Assétou Kafando is the president of the women farmers’ association in the small city of Dedougou in Burkina Faso, West Africa. Along with the 85 other women in her association, she grows niebe, a traditional food that will feed her family and community, and sells her remaining crops.
The day we met Assétou in her village, she was angry. She told us that none of the other women farmers in her association could make ends meet this year. They were saddled with debts, and were anxious about their families going hungry. The farmers had invested in expensive fertilizers to grow their crops, but when it came time to sell their harvests, the price was not enough to cover their high costs.
But Assétou has a vision of the future, one that promotes sustainable, healthy, and nutritious food.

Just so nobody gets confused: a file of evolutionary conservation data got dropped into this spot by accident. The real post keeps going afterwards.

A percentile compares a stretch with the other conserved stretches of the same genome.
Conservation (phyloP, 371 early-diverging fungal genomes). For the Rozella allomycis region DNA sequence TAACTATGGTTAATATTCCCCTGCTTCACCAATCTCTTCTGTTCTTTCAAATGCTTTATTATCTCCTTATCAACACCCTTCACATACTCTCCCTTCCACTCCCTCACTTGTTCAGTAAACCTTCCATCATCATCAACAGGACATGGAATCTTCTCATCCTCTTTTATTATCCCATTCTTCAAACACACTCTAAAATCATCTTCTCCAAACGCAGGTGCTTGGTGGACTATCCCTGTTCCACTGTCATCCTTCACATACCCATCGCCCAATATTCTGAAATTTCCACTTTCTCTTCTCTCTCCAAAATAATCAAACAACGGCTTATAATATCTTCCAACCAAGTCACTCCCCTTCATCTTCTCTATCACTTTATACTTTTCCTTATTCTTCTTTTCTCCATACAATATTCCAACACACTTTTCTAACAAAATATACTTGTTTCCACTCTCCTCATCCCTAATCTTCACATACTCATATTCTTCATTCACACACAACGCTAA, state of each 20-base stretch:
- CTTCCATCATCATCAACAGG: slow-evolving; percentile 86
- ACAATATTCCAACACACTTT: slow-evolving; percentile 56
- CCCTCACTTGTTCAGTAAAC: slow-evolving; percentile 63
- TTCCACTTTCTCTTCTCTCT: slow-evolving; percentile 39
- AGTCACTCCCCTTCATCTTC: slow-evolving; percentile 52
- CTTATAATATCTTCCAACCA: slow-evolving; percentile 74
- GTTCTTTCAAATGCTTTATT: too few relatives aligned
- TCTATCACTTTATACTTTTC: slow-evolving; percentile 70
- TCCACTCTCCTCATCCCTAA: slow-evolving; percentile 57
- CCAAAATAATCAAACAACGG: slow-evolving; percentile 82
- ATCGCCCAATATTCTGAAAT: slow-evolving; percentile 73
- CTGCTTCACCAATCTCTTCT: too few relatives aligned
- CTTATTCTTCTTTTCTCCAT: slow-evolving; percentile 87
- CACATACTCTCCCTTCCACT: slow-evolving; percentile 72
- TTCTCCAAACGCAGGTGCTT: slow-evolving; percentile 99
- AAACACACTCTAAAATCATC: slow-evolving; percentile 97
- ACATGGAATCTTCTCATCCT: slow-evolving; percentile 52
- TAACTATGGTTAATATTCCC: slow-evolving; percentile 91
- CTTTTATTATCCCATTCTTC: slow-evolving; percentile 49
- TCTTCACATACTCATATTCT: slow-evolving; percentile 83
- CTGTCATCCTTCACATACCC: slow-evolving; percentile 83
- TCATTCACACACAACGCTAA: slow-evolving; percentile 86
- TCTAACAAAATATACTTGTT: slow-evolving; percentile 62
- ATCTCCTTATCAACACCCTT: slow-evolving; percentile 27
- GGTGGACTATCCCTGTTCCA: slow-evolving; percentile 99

Thanks to the accompaniment of INADES, a member organization of the West African farmer movement COPAGEN, Assétou was able to turn a modest profit this year. With her newfound knowledge and skills, she produced composts and organic manure, and used her own natural fertilizers to nourish the land. For other women farmers, Assétou is living proof that ecological agriculture is a low-cost way of growing food and providing for your family.
INADES also trained Assétou and other farmers on how to transform niebe into semolina, flour, and pastry to increase their market opportunities and increase their communities’ access to local nutritious food.
COPAGEN members were inspired by exchanges that Inter Pares initiated and facilitated between West African farmers and Indian farmers. Throughout these exchanges, the farmers learned about biodiverse farming practices and how women’s groups can regain control over their lands, seeds, and livelihoods.